Rosie, a well-liked, opinionated book editor, is panicked by the slow death of book culture and obsessed with the traffic in women taking place on the periphery of her complacent, seemingly charmed existence. She is blissfully happy with the lovable man she ended up spending her life with, but is unable to shake free of her enduring, painful attachment to S., a respected author and public figure. She fell for him as a young girl—he was an older man, experienced and charismatic. She became his lover and dreamt of healing all his sorrows, artistic frustrations and emotional wounds, even though he was married and repeatedly betrayed her (as well as his wife) with other women. Even after she lost her naïve ambitions and left him, they continued to have a deep intellectual bond. Over the years, the two have conversations about love and fear, sex and poetry, about the persistence of memories and the stuff that people are made of. Then, while traveling abroad, they meet again by accident and among enchanted landscapes and the last vestiges of an untold past, the unexpected happens, secrets emerge and a final conversation takes place.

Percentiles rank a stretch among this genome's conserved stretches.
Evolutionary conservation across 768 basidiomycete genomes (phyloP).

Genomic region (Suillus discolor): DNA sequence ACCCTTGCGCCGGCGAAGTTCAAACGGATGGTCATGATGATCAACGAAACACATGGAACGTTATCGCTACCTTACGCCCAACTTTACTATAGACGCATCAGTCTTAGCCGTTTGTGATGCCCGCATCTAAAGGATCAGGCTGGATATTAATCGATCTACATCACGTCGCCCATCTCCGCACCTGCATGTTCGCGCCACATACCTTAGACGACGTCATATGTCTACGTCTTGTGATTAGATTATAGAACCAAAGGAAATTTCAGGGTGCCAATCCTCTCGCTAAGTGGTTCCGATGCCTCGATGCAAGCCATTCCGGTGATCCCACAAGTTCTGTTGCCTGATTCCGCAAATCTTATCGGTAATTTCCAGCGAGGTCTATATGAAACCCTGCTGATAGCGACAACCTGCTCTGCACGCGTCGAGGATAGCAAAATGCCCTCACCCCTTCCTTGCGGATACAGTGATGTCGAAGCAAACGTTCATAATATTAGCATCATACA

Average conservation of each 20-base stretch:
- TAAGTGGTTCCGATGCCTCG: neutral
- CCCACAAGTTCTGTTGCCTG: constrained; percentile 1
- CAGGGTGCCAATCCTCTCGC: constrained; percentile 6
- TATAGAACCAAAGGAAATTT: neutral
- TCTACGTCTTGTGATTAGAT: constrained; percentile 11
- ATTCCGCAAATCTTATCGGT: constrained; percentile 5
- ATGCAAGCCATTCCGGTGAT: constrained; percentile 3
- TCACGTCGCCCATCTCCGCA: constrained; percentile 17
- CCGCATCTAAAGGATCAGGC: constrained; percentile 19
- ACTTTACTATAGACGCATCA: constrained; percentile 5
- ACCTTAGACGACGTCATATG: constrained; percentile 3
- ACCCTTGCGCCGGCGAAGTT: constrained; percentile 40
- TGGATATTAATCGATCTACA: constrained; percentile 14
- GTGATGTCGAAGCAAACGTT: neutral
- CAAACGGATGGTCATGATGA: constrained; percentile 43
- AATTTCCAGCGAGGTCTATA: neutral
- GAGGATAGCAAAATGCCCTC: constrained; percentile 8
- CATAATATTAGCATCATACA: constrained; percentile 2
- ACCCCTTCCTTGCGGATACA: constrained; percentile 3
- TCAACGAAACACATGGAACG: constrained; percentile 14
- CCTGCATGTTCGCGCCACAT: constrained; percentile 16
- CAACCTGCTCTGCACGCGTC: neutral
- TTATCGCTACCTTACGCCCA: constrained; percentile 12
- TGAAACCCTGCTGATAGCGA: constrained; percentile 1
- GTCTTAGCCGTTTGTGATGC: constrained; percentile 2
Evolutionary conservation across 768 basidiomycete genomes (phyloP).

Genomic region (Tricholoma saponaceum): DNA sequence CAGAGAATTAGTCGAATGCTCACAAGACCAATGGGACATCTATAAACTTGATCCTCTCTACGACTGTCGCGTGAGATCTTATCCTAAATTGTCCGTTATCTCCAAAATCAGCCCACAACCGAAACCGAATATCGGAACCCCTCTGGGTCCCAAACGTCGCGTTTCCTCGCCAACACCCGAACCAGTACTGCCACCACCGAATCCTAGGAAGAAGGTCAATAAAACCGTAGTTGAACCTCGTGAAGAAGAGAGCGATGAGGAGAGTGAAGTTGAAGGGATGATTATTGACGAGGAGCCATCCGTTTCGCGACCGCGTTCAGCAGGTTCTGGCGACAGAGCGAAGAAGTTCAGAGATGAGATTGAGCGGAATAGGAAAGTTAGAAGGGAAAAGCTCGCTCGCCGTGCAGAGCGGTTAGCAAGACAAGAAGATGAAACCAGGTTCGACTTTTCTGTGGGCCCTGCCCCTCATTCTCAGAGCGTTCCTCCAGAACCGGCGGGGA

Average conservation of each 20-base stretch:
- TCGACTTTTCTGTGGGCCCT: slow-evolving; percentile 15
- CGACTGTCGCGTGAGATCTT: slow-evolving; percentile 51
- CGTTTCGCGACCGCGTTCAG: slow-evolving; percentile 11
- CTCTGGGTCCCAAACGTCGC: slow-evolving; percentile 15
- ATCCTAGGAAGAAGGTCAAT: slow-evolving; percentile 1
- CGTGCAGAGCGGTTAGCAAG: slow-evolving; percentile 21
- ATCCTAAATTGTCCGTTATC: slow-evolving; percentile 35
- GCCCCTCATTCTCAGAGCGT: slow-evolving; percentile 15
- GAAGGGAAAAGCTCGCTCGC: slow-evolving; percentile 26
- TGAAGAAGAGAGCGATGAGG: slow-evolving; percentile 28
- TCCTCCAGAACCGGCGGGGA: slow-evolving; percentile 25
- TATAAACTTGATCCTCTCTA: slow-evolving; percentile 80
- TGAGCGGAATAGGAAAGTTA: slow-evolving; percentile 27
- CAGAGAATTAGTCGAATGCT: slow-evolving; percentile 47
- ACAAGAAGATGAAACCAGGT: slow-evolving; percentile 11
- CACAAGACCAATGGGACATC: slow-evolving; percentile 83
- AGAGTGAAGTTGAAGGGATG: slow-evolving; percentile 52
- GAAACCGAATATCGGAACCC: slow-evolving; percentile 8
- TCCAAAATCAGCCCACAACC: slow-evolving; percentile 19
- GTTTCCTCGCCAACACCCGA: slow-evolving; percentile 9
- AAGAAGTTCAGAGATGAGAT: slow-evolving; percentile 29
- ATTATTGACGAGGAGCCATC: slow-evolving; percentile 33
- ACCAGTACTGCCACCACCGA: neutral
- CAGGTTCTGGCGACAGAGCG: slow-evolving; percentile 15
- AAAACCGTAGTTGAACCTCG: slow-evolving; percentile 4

Eleonora Lev’s book, interspersed with images—old and new photographs, quaint illustrations from crumbling books, vintage postcards—is a journey in which one woman takes stock: of herself, of those close to her and of the country and time in which she lives. It merges Rosie’s personal story with that of Israel in the olden days and as it is now, its innocence lost. The tale she tells is moving, jarring, poetic and very contemporary, but also nostalgic—about the entanglements of love and life, about longing and losing one’s illusions.
This is a clever book, astonishing and remarkable for its daring and structure… An impressive literary achievement.
A forceful and passionate novel…Its contemplations are impressive, and the cultural issues are expressed in a sharp and original way.
A rich and intricate novel.